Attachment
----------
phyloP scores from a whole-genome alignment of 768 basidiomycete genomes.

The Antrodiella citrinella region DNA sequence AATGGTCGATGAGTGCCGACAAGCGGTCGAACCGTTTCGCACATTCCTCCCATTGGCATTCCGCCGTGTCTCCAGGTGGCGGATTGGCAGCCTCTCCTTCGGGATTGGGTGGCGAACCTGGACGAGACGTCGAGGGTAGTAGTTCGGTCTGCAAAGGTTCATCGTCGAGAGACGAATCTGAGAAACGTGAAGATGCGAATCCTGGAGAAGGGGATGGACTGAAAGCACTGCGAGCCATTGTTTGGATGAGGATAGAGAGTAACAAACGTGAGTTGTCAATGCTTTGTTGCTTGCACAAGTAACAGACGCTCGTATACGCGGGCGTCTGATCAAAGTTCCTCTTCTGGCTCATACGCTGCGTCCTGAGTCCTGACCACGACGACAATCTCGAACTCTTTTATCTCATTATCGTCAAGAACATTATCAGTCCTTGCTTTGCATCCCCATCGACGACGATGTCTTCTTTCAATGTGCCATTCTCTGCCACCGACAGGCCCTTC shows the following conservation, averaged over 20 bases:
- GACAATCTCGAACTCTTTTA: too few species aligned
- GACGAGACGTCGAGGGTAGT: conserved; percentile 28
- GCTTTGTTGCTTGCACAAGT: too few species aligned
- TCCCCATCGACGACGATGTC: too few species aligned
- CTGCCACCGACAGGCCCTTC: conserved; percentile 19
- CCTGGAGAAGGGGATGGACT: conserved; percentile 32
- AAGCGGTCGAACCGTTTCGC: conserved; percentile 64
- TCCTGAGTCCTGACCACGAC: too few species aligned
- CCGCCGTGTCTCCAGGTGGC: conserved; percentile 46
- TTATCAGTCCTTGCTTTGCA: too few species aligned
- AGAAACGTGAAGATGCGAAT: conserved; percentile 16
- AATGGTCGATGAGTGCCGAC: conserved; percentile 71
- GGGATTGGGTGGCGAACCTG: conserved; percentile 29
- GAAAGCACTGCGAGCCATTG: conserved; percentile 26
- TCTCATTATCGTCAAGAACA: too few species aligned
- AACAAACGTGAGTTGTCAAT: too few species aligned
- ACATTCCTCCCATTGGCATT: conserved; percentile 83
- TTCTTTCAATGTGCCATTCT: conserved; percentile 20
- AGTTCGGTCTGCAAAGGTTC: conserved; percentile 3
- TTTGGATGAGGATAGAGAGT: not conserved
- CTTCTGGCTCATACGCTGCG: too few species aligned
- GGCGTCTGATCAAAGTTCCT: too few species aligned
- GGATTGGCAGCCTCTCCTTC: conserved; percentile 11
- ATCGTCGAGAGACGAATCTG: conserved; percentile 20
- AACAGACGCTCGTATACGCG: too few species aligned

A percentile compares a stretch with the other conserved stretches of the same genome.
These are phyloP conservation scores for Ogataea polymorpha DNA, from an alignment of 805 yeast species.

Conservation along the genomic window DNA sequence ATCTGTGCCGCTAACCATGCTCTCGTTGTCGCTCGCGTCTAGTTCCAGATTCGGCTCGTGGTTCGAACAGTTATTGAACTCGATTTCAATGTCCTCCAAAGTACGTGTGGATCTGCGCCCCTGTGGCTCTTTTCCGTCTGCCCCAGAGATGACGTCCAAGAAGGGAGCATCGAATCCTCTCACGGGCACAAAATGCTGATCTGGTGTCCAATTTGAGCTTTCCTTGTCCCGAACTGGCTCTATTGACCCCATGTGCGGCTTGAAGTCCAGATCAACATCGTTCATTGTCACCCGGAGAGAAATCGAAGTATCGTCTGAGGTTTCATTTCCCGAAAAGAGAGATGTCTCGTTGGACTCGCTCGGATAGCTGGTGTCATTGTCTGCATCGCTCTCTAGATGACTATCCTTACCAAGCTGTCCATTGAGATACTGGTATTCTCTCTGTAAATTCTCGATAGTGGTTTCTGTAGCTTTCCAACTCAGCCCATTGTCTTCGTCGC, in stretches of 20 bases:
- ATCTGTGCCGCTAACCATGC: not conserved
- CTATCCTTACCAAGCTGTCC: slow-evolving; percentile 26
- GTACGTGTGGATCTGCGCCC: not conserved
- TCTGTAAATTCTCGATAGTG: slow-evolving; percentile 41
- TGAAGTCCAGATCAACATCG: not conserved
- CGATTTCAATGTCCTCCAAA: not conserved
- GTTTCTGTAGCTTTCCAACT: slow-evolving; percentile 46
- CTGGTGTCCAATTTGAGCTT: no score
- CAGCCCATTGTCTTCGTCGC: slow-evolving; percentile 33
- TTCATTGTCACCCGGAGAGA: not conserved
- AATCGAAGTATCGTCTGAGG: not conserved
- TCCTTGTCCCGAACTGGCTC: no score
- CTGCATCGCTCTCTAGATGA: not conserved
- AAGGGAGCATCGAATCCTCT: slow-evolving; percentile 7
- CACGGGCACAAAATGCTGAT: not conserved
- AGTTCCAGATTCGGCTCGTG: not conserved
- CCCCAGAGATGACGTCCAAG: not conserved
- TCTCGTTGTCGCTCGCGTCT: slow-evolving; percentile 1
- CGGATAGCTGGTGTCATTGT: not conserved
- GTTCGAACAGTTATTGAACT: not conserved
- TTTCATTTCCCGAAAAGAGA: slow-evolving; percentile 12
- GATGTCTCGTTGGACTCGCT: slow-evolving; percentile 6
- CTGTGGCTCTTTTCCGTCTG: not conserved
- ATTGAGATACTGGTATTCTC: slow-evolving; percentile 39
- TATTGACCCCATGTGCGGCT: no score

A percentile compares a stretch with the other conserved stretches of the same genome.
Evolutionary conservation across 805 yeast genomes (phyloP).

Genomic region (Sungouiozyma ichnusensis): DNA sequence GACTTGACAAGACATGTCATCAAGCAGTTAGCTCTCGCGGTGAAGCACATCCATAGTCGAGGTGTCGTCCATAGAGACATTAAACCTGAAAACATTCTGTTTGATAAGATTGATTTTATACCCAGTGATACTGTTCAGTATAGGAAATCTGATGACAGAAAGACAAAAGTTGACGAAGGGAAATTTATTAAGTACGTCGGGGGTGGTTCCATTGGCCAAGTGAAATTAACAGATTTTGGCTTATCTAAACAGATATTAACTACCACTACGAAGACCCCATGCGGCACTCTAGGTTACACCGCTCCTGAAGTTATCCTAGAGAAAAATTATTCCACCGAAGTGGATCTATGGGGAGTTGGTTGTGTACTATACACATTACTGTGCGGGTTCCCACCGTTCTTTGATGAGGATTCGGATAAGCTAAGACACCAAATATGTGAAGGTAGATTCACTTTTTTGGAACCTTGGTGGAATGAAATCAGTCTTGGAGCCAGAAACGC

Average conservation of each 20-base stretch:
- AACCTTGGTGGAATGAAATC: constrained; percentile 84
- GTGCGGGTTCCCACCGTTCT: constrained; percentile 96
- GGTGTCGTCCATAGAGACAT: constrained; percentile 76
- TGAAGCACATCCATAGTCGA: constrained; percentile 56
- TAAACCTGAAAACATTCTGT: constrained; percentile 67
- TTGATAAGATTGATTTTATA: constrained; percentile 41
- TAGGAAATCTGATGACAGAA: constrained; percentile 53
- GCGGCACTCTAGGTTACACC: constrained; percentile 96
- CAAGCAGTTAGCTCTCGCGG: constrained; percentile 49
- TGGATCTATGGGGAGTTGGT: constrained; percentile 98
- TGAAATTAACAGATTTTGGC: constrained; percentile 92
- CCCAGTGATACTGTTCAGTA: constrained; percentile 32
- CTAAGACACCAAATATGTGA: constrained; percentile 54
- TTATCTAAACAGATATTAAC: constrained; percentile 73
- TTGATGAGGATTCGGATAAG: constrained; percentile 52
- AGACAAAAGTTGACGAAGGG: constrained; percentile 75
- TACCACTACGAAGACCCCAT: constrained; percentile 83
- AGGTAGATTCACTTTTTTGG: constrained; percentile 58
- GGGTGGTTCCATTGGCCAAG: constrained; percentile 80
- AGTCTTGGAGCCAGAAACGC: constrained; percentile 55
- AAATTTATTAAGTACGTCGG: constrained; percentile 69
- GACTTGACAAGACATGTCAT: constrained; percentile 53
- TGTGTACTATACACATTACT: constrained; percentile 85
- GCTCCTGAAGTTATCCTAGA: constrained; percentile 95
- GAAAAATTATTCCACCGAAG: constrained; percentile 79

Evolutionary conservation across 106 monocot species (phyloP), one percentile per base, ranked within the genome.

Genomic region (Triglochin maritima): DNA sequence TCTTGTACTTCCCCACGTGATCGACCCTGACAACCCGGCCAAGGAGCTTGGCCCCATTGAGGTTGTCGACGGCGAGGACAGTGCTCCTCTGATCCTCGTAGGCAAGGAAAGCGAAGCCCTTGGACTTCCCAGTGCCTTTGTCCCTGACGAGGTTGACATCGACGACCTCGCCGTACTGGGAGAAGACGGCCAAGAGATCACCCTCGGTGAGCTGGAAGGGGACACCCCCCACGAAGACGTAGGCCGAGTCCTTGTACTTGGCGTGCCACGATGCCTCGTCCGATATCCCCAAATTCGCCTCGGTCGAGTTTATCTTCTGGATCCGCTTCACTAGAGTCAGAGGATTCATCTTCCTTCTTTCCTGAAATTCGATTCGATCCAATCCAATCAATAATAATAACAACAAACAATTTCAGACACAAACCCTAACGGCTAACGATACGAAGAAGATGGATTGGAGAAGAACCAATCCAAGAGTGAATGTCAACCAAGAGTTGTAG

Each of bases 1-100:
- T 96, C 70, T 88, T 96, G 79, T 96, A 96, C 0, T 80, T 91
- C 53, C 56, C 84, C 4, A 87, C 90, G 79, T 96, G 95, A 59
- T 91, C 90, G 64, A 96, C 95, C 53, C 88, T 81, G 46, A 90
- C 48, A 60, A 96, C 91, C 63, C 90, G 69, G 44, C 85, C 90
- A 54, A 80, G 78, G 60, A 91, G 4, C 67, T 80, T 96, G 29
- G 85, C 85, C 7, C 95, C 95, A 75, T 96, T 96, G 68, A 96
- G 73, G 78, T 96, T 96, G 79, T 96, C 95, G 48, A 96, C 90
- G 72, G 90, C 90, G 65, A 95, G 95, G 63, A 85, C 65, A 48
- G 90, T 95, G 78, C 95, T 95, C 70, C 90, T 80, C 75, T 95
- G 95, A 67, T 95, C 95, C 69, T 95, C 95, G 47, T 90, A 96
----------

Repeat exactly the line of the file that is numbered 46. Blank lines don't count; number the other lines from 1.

- AGTTCCAGATTCGGCTCGTG: not conserved